Seth shook his head with a laugh, and Mike dismissed her apology with a charming smile. 'It's all right, just don't let her catch you saying that. I hope the students don't say such things about me?'

'Of course not!' Taryn said quickly.

The tram came to a stop outside Melbourne University, and since most of the commuters were students the tram emptied quickly. Taryn and Seth walked with Mike onto the campus, and as they did Taryn asked, 'So how do you know Rafe?'

Mike looked to her in surprise, then glanced to Seth who said quickly, 'We saw you there the other day, at Rafe's café.'

'Ah,' said Mike, pausing for a moment. Taryn looked between him and Seth, feeling like she had just missed something, but Mike answered, 'Well, we're old friends you could say.'

Taryn got the sense not to ask any further, though it wasn't because his tone suggested consequence if she did. It was the hint of nostalgia she caught, of fond memories, and since Taryn didn't know Mike all that well she was respectful enough not to pry.

Mike changed the subject as he said, 'How are your studies going?'

'Why does everyone always ask me that?' Taryn said, a little sourly.

'Not well then, I take it,' Mike sympathised. He stopped at a staircase that zigzagged down to the lower level of the campus grounds, where several cafes and bench seats occupied the space.

'Can't say the same for me,' Seth quipped.

Taryn shot him a glare.

'The first year is hard, I know. High school doesn't fully prepare you for the work load at university, but there are plenty of options for help. Like me, for example,' Mike added. 'I'm more than happy to help you if you need it, Taryn.'

Taryn knew she wouldn't ever ask him for help, but she appreciated the offer regardless.

Mike began walking away. 'See you both next class.'

'You look exhausted. Still not sleeping?' Emmy asked, right before shovelling a fork full of pasta into her mouth.

Taryn threw her hands into the air with a groan. 'Is it that obvious?'

Emmy gave her a pointed look. 'You've got dark circles under your eyes, girl, so yes it's obvious.'

'What a waste of makeup then,' Taryn muttered, prodding at her salad with a fork.

'You know, most of the time insomnia is due to mental reasons. Depression, anxiety, guilt or stress… which means curing insomnia is based on identifying the psychological issue,' Emmy explained smartly.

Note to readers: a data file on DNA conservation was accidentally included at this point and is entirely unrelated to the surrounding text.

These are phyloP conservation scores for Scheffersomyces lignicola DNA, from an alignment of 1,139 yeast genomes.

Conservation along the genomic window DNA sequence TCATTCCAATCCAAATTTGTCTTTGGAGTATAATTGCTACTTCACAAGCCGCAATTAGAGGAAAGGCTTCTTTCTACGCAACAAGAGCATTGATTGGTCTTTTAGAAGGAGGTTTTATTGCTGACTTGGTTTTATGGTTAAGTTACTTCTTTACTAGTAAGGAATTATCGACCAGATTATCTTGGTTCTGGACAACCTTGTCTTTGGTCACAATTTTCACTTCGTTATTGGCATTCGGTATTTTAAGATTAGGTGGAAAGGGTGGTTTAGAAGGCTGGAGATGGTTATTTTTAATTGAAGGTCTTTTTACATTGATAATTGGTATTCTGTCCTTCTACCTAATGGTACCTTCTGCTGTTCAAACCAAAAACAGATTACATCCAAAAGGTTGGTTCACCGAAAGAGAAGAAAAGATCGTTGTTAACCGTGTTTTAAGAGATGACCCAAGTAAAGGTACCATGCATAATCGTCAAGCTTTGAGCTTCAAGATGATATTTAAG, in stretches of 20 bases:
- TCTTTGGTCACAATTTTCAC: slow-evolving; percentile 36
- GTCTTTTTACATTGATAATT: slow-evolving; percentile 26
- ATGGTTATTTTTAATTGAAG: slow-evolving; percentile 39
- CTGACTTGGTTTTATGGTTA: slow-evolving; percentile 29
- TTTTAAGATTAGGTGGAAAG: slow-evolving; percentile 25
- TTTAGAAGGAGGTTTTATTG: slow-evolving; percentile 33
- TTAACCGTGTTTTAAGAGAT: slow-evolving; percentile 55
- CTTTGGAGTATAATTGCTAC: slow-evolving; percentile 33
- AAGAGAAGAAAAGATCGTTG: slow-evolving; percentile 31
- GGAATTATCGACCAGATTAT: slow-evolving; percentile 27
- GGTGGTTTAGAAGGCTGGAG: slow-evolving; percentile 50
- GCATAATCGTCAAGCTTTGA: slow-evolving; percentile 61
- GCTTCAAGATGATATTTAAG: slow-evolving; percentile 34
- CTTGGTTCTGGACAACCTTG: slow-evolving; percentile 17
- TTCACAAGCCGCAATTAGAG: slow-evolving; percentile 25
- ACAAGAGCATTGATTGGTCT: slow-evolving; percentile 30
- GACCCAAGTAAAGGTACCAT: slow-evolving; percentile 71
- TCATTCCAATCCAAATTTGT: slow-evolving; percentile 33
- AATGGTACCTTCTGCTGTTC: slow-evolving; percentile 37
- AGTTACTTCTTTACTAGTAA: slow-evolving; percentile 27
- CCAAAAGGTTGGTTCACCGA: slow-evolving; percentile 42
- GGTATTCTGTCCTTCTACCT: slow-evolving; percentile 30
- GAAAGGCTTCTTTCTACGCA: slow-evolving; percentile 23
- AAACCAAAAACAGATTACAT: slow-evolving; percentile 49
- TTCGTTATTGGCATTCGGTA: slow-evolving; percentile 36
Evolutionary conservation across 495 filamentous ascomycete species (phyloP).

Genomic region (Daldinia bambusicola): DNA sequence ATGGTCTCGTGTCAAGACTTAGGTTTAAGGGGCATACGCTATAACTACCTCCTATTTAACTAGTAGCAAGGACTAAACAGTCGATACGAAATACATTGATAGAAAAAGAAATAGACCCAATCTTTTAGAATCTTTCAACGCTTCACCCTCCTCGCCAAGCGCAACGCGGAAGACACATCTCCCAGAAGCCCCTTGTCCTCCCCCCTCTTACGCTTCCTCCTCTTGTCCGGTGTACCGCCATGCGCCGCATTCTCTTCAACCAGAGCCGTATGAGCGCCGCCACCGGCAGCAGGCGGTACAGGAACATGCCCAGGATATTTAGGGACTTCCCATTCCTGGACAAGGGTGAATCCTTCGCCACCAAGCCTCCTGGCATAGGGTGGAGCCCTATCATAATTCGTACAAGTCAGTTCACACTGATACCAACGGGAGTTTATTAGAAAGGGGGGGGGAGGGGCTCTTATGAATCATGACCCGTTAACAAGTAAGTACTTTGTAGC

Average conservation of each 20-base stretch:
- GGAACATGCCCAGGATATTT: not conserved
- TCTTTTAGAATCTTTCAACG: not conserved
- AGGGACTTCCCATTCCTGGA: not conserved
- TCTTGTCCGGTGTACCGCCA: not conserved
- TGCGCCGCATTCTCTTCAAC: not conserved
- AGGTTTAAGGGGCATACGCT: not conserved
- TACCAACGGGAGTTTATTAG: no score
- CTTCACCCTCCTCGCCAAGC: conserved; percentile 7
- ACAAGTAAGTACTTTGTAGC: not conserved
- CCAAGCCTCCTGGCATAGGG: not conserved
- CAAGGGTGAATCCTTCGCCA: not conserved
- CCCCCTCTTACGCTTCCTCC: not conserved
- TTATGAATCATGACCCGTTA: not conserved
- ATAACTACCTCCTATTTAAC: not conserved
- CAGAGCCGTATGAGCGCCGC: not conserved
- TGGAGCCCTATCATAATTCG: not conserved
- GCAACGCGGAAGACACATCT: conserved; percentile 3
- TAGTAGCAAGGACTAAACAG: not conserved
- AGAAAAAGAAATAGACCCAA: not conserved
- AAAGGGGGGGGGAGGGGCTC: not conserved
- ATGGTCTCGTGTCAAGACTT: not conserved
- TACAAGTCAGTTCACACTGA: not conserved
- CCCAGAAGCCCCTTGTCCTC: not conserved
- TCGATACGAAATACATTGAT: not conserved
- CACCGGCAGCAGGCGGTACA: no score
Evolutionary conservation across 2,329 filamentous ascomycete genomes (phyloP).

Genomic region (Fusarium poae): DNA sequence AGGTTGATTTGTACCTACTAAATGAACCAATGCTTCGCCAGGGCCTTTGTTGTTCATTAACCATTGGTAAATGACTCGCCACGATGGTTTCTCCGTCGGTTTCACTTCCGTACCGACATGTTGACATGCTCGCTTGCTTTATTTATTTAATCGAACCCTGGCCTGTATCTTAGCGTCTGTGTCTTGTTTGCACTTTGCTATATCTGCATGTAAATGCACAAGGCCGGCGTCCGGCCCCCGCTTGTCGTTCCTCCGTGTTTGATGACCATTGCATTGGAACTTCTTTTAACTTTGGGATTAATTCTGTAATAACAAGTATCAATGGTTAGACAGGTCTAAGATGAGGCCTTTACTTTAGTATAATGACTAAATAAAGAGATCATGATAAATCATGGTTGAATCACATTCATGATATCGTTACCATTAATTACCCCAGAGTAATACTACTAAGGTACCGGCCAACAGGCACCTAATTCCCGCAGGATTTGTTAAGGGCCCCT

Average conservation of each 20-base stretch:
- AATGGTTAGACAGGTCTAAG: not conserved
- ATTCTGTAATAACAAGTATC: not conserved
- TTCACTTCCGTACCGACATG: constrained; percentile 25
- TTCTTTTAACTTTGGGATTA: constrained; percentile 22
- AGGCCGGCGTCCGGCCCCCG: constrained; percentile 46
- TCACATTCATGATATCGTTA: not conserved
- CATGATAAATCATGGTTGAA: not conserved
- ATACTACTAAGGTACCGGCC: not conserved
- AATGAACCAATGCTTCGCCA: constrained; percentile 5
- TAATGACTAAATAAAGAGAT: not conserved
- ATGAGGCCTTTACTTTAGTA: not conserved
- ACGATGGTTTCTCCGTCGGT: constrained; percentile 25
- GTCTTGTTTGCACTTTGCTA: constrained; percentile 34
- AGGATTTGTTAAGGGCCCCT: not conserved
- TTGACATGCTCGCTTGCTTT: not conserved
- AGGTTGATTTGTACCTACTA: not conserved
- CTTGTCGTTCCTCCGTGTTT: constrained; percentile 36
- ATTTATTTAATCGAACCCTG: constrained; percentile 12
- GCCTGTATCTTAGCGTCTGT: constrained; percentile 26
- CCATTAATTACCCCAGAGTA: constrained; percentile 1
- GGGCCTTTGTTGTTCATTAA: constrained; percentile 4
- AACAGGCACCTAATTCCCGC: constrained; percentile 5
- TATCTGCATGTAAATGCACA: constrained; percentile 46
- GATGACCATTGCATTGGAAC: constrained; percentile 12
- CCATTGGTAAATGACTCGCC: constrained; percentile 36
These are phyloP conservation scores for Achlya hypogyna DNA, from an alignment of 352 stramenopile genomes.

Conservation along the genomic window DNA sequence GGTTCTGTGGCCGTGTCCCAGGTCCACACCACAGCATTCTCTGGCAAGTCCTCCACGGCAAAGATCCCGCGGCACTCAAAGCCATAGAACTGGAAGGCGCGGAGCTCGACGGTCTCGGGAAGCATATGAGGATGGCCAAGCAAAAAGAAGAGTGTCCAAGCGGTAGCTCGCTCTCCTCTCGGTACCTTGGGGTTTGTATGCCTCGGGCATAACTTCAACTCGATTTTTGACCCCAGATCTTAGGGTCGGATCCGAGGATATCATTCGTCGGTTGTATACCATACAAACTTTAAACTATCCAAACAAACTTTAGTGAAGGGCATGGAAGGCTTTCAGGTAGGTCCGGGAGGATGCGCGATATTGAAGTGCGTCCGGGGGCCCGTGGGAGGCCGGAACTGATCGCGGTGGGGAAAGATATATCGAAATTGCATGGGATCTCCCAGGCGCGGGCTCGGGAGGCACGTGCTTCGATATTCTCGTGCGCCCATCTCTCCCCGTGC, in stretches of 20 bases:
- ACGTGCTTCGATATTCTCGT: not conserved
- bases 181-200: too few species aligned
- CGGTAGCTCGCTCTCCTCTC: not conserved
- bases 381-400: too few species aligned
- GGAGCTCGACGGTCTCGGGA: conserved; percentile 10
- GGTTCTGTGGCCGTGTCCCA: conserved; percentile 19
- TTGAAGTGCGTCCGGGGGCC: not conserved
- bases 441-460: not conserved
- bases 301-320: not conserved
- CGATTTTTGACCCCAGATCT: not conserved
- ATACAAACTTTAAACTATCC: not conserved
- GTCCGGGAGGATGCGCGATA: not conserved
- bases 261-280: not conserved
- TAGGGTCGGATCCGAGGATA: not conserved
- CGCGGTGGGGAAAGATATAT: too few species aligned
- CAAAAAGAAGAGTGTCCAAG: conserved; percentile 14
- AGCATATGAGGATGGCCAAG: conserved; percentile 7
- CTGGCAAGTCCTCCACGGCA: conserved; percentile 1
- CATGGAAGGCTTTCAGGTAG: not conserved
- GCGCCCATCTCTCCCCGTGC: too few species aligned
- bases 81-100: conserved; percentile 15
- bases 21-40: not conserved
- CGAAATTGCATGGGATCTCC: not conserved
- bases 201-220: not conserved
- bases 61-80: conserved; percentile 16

Taryn rolled her eyes. 'I'm not an insomniac, Emmy.'

'If you say so,' she said with a shrug. 'So you're probably not interested in going out tonight to that new rooftop bar.'

'Not in the least,' Taryn replied.

'Great, now Seth is going to back out.'

'He said he was going, didn't he? Why would he back out?'

'Because you're not going.'

'That shouldn't matter,' Taryn scoffed.

Emmy shook her head but said nothing, and Taryn's brow furrowed in bemusement. But she dismissed Emmy's words as she spotted a familiar purple-haired waitress nearing their table, and Taryn signalled her over.

'Where's Rafe tonight?' Taryn asked.

Abby, the waitress and "second-in-command" as Rafe had dubbed her, offered a sharp grin that had her lip-piercing catching light. 'He told me to tell you that he knew you were coming here, and so he took the night off.'

'Seriously?' said Taryn, and considering how much she, Seth and Emmy teased Rafe she figured it was entirely probable that he had grown sick of them.

Abby laughed. 'Nah, I'm kidding. He has some family stuff.'

'Nothing serious?' Emmy asked, her ears perking at potential gossip.

'If it were, do you reckon I would be able to tell? The guy only has one expression, and that's of a grouch. I'm sure it's nothing though,' Abby added. 'Can I get you anything while I'm here?'

They waved her away and she flittered to another table.

Emmy spent the rest of the night telling Taryn about her studies and her new crush, while Taryn listened in mild amusement at the theatrical way Emmy discussed her life. She made it sound like a soap opera, with twists and turns and laugher and gasps, when in reality Taryn knew Emmy's life was as mild as her own.

But Emmy had her life planned, whereas Taryn didn't. Emmy would travel after graduating, and maybe even chose a country overseas to work in rather than Australia. She wanted excitement and adventure, and not for the first time Emmy insisted that Taryn come travelling with her. And like every other time Emmy had suggested, Taryn shrugged and gave a non-committal smile before Emmy continued talking.

Taryn wasn't sure what she wanted to do after graduating – she didn't even know what she wanted to do before graduating. Had she always been this unmotivated? Not just in her studies, but in life as well? She certainly had nothing to complain about in her life, but lately she felt… despondent. Something had settled on her shoulders, something that had her avoiding thoughts of the future because she couldn't see one for herself. Every time she imagined life after graduating, Taryn's mind went blank.

How depressing, Taryn thought as she and Emmy left Rafe's.

'Are you sure you don't want a lift?' Emmy asked again. She had driven into the city if only because of an evening study group she was a part of – and because she hated public transport at night.

Taryn waved away her offer. 'It's a five-minute tram ride, Emmy, so I'll be fine. See you tomorrow.'